Celebrating Black History Month with our Student Health Advocates!

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We celebrated Black History Month by highlighting some of our very own Student Health Advocates. We asked questions that were focused around celebrating their identity, ways they take care of themselves and, health! Keep reading to learn what our Student Health Advocates had to say!

Jayla Pride

When I hear “Black History Month,” I think about the stories, struggles, and achievements involving my ancestors. This month makes me reflect on the contributions that the Black community has provided for the world. 
One of my favorite self-care activities is surrounding myself with my own family traditions. Whether that be childhood food or older music. Reminding myself of my history helps me feel rejuvenated. It helps me remember who I am when I feel down. 
If I had one superpower to advance health equity, it would be teleportation. More often than not, a lot of communities don’t receive proper health care because of a lack of transportation. If I had teleportation I would help people get to medical facilities quicker. Or, transport people who can provide care to these types of communities.

Fartuun Yusuf

When I think about Black history month, I think about all the things that we overcame. The things we are doing and the things we accomplished. Black culture and how it’s so diverse. You can be African American, you can be African and you can be a part of so many different groups and you can come together with one common thing to celebrate yourself.

My favorite self-care is drawing and practicing henna tattoos. I practice a lot on myself and my siblings.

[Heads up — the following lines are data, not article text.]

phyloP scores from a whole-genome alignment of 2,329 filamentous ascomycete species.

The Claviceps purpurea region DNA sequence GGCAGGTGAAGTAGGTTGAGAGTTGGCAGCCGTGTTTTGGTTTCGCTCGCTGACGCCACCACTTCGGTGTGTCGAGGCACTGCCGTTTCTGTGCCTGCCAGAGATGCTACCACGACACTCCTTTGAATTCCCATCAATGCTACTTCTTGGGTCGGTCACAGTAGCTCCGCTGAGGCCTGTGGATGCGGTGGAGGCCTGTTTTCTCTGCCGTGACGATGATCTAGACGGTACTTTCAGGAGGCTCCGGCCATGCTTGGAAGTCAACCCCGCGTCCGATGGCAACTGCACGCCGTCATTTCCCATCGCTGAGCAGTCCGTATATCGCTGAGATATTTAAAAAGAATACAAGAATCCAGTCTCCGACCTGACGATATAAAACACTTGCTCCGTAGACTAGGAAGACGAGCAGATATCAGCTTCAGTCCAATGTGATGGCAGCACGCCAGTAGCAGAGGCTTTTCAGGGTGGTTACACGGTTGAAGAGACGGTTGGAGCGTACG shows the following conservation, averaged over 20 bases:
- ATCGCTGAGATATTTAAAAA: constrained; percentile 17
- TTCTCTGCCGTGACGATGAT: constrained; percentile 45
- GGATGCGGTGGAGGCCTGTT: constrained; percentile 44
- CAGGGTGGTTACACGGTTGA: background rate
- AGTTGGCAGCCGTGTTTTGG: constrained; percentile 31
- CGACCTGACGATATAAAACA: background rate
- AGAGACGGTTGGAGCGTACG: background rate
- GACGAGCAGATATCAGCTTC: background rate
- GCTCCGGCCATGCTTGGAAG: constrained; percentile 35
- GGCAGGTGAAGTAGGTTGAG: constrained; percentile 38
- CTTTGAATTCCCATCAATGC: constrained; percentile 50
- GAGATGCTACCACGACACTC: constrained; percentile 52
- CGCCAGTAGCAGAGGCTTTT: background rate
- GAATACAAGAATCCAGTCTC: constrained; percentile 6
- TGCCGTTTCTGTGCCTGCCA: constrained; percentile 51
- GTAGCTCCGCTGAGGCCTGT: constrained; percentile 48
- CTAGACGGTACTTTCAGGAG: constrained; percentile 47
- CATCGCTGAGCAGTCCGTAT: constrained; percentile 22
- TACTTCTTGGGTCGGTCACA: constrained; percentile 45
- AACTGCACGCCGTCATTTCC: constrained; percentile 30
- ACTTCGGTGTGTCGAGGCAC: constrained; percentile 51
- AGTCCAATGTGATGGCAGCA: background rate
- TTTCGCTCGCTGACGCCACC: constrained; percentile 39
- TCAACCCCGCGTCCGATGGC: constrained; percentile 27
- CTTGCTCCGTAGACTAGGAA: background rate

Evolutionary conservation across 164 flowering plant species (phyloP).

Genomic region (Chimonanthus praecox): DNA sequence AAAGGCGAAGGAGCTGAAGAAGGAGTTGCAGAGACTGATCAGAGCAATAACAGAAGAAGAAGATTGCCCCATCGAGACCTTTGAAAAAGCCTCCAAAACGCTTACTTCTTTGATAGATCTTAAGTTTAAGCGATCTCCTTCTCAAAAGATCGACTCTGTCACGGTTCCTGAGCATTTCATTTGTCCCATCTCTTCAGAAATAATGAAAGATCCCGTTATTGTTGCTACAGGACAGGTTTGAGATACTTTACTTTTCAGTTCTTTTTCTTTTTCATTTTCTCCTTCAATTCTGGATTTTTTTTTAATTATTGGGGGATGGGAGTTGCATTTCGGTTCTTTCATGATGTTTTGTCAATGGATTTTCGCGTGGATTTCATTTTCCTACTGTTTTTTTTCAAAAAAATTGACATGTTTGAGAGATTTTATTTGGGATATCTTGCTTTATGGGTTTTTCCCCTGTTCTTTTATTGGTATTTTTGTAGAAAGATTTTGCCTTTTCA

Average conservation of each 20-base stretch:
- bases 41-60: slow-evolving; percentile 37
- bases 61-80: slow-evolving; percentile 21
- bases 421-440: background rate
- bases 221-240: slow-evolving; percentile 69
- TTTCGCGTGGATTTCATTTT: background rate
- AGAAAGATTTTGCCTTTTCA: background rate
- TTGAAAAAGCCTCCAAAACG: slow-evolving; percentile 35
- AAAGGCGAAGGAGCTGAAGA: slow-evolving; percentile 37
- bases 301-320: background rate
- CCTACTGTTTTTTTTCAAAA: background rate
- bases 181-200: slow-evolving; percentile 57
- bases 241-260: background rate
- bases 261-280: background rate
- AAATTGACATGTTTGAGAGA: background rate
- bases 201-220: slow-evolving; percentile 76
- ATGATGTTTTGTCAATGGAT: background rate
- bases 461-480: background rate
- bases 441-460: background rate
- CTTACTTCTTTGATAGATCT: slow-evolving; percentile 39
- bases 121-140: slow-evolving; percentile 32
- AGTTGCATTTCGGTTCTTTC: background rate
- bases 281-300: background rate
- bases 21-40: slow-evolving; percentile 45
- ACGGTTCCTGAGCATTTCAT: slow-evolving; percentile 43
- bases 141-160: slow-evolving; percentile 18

My proudest accomplishment was getting my 4.0 GPA because I worked super hard on that. Another accomplishment was taking a job 101 class and taking the initiative to reach out to jobs and doing informational interviews. I was able to interview my diabetic educator and get to know more about the career and what kind of career I want to do.

The topics I am most passionate about are mental health, disabilities and women’s health education. I am passionate about mental health because many of my friends are effect by it and many people in my school don’t know much about it and there’s a stigma.  I am interested in disabilities because my brother has it. There’s a lot of stereotypes and stigma to it. Women’s health because coming from a Somalian family, I know that a lot of people with similar backgrounds cannot talk about reproductive health or menstruation with their family. I am lucky to have a parent that I can talk to about it. I want to bring parents and children together to talk about these topics and create common ground. 


Jaelene Chavez

Who is your favorite black artist?

Roddy Rich, Drake, and J. Cole

If I could have dinner with one person, dead or alive, who would it be and why?

I’d want to have dinner with Kobe Bryant because I have looked up to him since I was little and I really admired his love for the game which motivated me to play basketball.

What do you love most about being black?

I love the culture and how everyone can just vibe with each other and have a good time.


Salma Sheikh

What black means to me is resilience.

It means even when all the forces around you are trying to push you down, to break you, to silence you, you  STILL find a way to rise. 

It means strength through hardship. 

It means creativity in finding a new path when the “ideal” American path doesn’t suit you.

It means pain and discrimination no matter where or when you are.

It means being one of the only people of color in a space.

It means having a whole system against you and still succeeding.

But, it also means hope in fighting for a future where 

this isn’t as prominent or an issue any longer.